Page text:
God does not need us to accomplish His purposes. He has chosen to use us because He loves us. He delights in spending time with us and listening to us. It rejoices His heart to watch us learn to use the gifts He has given us. He promises to listen to us and grant those requests that are needful for us in the work He has called us to do. We struggle with the work. Sometimes we fail. God, however, uses our feeble efforts to expand His kingdom in phenomenal ways. He also uses our faithful efforts to draw us closer to Himself.
The shape of history is changed through prayer and the actions of God's people. In Exodus 33:12-17 the Lord told Moses that He would not go with him as He wandered with the children of Israel through the wilderness. Moses pleaded with God that His presence would be with them and God answered his prayer. The course of Israel's history was changed because Moses cried out to God in prayer.
On another occasion, God told Moses that he was going to destroy the nation of Israel and raise up a new nation through him (Exodus 32:10). God can accomplish his objectives in any way He desires. He had already destroyed the earth through the flood and raised up a new people through Noah. He was going to do the same through Moses. When Moses pleaded with God, God listened to his prayer and saved the lives of His people. What would have happened if Moses had not prayed? The course of history would have been changed but God's objectives would still be accomplished. Lives were saved because of the intervention of Moses.
The apostle James tells us that we do not have, because we do not ask God (James 4.2). Prayer makes a difference. God is working out His purposes on this earth. He is drawing men and women to Himself. He is doing this through people like you and me. How much of an impact we have on this world depends to some extent on us. Will we allow Him to use us? Will we trust Him for more strength and resources for the privilege of participating in His purposes? If we do not go, He can use someone else but we lose the blessings.
Jesus told the parable of a master who went to another city and left his kingdom in the hands of his servants. He entrusted each of them with a certain amount of money to invest. At his return, he discovered that one of his servants had not invested his money. Listen to the response of the Master to this servant in Luke 19:24-26:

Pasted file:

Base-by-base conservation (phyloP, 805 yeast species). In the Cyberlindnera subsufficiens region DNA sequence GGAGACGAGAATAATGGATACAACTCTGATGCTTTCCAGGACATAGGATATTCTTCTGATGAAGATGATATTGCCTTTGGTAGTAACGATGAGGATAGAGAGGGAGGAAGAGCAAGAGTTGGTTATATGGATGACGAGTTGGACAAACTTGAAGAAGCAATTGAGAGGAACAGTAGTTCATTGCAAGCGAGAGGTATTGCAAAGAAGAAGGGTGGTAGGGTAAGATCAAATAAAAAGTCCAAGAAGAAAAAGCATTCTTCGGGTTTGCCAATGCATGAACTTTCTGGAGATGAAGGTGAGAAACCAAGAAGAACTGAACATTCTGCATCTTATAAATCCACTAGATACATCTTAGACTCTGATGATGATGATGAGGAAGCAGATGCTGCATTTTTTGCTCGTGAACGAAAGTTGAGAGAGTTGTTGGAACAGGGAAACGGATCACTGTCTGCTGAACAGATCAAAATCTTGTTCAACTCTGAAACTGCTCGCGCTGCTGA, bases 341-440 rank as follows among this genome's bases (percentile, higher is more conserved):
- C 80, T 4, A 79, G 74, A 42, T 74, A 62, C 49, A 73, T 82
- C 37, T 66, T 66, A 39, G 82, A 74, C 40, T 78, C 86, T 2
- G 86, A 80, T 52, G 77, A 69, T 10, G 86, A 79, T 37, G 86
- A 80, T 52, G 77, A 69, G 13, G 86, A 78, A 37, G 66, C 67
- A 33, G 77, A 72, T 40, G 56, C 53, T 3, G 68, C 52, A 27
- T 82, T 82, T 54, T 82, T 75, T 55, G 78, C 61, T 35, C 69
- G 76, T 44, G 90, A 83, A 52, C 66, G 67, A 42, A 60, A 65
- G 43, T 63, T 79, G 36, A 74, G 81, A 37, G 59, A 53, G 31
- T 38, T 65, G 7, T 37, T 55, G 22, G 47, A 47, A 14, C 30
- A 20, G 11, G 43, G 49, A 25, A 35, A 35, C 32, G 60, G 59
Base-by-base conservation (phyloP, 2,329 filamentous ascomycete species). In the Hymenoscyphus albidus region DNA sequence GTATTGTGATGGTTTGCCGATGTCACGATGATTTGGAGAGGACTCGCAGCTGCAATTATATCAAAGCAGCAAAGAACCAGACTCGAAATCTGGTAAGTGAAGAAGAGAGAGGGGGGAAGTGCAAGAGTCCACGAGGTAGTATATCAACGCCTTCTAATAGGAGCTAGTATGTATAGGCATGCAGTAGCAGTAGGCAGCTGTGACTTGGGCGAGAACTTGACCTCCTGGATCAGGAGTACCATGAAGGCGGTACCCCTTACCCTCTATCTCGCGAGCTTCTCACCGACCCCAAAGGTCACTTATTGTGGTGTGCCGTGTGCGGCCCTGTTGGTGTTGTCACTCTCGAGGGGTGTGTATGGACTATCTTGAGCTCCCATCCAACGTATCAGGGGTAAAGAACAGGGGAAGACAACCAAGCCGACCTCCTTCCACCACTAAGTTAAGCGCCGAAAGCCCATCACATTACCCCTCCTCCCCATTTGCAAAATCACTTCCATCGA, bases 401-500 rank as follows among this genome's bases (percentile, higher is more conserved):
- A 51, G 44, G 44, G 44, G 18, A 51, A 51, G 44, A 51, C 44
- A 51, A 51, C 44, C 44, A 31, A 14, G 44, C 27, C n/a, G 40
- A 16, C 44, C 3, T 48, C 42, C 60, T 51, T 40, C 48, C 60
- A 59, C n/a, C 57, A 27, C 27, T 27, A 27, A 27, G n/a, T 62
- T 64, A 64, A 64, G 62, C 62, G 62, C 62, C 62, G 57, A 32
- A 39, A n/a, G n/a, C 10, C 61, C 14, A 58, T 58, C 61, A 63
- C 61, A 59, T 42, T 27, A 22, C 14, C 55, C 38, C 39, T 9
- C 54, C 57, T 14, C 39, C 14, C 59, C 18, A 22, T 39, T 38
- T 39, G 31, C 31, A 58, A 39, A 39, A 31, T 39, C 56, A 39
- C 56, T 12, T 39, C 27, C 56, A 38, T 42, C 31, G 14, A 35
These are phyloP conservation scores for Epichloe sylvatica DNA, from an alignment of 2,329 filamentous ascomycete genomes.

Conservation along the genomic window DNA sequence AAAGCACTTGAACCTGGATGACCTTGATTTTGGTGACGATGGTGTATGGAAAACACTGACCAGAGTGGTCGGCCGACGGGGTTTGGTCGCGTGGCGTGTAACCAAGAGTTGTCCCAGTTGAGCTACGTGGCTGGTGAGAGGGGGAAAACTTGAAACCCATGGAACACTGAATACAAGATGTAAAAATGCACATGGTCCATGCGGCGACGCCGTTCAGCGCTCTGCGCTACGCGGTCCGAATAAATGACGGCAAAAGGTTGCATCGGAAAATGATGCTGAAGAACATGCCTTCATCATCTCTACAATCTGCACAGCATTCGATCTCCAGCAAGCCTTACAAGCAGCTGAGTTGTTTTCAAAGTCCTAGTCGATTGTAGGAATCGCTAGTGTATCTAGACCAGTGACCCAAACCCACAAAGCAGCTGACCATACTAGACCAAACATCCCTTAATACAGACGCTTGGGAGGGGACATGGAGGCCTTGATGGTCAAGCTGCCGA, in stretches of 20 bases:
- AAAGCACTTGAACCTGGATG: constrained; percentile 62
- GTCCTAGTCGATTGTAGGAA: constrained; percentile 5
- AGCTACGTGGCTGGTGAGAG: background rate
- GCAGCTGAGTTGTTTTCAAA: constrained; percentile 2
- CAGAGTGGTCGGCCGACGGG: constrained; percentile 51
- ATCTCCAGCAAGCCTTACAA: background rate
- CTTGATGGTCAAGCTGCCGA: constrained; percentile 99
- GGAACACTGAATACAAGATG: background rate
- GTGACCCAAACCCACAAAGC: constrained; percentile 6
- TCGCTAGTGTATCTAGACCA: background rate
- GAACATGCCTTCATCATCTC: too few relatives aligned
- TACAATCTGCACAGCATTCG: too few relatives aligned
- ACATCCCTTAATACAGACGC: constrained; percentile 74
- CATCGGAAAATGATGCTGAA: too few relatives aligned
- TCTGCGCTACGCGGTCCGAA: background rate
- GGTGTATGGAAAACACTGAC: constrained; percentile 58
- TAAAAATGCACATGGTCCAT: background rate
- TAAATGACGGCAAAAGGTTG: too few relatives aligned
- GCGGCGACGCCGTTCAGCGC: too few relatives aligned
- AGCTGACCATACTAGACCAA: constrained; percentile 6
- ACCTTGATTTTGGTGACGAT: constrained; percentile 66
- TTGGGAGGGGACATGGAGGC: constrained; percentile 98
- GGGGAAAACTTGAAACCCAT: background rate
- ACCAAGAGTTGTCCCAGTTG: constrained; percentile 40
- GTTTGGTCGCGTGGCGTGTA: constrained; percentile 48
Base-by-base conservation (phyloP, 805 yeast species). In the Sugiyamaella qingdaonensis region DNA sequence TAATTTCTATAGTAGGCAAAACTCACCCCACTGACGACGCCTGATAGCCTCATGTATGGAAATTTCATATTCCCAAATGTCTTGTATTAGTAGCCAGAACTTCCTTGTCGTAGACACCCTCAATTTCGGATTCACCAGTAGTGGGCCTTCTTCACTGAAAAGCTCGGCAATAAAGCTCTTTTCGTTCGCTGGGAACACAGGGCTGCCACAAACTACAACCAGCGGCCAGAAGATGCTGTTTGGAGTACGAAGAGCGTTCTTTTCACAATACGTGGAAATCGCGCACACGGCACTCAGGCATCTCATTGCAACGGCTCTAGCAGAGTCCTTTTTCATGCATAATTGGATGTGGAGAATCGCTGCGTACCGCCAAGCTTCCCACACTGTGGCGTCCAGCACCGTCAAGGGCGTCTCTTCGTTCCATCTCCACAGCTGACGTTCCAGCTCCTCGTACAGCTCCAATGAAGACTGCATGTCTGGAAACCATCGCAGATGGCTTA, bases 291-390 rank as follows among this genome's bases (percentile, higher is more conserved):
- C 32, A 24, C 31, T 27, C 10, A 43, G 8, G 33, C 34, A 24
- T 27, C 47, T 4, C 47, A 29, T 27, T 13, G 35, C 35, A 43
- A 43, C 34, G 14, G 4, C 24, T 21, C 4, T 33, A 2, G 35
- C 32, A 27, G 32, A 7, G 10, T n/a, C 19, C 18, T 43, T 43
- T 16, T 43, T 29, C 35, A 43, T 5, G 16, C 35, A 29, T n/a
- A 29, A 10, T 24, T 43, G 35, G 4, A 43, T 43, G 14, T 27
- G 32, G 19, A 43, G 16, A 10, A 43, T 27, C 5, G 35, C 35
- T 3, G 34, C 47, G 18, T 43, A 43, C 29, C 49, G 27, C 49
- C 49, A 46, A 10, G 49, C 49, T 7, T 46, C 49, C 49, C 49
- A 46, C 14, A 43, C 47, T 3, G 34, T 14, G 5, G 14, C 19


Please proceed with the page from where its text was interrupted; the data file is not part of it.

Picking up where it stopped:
"Then he said to those standing by, 'Take his mina away from him and give it to the one who has ten minas.' "'Sir,' they said, 'he already has ten!' "He replied, 'I tell you that to everyone who has, more will be given, but as for the one who has nothing, even what he has will be taken away.”
The Master took back the money he had given to this unfaithful servant and gave it to someone who was faithful. God will accomplish His purposes. He has given us the opportunity to be co-workers with Him because He loves us. If we prove to be unfaithful He will use someone else and we will forfeit this wonderful privilege.
The doctrine of God's sovereignty does not, in any way, relieve us of our responsibility to reach this world for Christ. If anything, it should give us even greater courage and motivation for service. Is it not incredible that God has chosen to use us in the unfolding of His will? Is it not wonderful that of all the ways God could have chosen to accomplish His purposes, He chose to use us? As weak as I am, with God at my side nothing is impossible. I can attempt great things for Him. I can come to Him with my requests and He will hear and answer. He will provide all I need to accomplish His purposes. Knowing the power at my disposal, should I not be motivated to seek Him for even more than I am currently experiencing? Knowing the privilege that is mine to partner with Him in His purposes for this world, would it not be to my shame that I walk away?
* What do we learn here about God’s purpose to use us in the unfolding of His sovereign plan?
* What encouragement do you receive from the fact that of all the ways God could have chosen to accomplish His purposes He chose to work though you and me?
* Consider for a moment how God has chosen to use believers like you and me? Consider how of-ten we fail to walk faithfully with Him. How is God’s sovereignty displayed through our weak-ness? * What does His decision to use us despite our failures teach us about His relationship with us?